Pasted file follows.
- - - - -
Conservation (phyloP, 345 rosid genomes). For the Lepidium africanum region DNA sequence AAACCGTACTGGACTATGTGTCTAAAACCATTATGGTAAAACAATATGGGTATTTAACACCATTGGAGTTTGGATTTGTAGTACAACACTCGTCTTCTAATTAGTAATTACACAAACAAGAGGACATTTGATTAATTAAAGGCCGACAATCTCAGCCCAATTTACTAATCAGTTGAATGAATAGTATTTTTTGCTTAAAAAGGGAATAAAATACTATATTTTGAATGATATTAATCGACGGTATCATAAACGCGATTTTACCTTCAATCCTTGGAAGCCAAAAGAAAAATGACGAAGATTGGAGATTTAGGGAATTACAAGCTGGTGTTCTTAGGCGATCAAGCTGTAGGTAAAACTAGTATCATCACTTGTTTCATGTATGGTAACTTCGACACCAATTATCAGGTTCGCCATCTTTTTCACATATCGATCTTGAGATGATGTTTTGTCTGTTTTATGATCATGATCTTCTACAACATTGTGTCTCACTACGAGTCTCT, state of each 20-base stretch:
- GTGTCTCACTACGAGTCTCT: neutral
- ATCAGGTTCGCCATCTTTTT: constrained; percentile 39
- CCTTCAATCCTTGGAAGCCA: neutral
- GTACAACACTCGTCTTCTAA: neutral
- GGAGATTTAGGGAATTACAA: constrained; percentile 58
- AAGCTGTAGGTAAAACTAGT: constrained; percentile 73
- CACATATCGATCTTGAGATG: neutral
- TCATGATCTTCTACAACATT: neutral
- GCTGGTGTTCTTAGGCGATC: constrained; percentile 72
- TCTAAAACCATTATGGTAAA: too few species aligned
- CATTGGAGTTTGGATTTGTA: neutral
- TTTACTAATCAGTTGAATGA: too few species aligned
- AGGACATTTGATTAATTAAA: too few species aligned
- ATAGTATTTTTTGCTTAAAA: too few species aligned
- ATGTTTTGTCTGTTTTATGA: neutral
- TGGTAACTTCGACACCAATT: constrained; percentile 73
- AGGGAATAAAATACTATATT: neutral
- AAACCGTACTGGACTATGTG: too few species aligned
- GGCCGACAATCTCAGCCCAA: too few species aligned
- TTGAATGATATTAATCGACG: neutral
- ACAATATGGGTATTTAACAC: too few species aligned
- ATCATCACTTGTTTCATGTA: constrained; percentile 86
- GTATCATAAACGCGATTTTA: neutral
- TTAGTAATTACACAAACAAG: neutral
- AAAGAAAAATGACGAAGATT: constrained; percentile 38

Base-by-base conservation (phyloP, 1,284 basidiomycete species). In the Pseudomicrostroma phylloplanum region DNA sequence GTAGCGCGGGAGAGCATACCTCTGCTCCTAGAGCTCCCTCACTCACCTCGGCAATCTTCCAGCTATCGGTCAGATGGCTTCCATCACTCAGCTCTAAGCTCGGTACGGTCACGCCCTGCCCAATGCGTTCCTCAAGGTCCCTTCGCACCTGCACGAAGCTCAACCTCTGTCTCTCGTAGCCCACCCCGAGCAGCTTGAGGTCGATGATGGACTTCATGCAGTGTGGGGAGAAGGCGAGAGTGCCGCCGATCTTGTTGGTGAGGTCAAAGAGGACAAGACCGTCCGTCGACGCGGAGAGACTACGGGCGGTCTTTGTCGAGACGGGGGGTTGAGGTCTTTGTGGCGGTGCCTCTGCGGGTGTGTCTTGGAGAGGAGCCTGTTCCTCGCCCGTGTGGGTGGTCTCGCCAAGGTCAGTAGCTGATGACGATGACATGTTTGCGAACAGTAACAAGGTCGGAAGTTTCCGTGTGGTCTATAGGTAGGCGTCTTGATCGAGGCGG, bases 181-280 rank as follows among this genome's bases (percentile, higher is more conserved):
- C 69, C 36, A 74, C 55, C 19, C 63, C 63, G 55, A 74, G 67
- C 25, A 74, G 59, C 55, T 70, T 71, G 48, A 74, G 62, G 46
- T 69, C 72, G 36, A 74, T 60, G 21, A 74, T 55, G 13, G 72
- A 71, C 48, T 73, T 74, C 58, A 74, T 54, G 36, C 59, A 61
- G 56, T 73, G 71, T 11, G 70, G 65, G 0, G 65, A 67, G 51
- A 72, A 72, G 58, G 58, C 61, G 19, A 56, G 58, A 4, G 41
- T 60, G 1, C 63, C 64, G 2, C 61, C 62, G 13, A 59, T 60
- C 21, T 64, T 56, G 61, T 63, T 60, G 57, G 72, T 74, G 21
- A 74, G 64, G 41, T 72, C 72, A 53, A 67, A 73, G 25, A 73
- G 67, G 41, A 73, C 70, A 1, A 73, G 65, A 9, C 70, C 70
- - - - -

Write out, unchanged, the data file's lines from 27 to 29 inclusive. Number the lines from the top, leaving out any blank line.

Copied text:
Base-by-base conservation (phyloP, 1,284 basidiomycete species). In the Pseudomicrostroma phylloplanum region DNA sequence GTAGCGCGGGAGAGCATACCTCTGCTCCTAGAGCTCCCTCACTCACCTCGGCAATCTTCCAGCTATCGGTCAGATGGCTTCCATCACTCAGCTCTAAGCTCGGTACGGTCACGCCCTGCCCAATGCGTTCCTCAAGGTCCCTTCGCACCTGCACGAAGCTCAACCTCTGTCTCTCGTAGCCCACCCCGAGCAGCTTGAGGTCGATGATGGACTTCATGCAGTGTGGGGAGAAGGCGAGAGTGCCGCCGATCTTGTTGGTGAGGTCAAAGAGGACAAGACCGTCCGTCGACGCGGAGAGACTACGGGCGGTCTTTGTCGAGACGGGGGGTTGAGGTCTTTGTGGCGGTGCCTCTGCGGGTGTGTCTTGGAGAGGAGCCTGTTCCTCGCCCGTGTGGGTGGTCTCGCCAAGGTCAGTAGCTGATGACGATGACATGTTTGCGAACAGTAACAAGGTCGGAAGTTTCCGTGTGGTCTATAGGTAGGCGTCTTGATCGAGGCGG, bases 181-280 rank as follows among this genome's bases (percentile, higher is more conserved):
- C 69, C 36, A 74, C 55, C 19, C 63, C 63, G 55, A 74, G 67
- C 25, A 74, G 59, C 55, T 70, T 71, G 48, A 74, G 62, G 46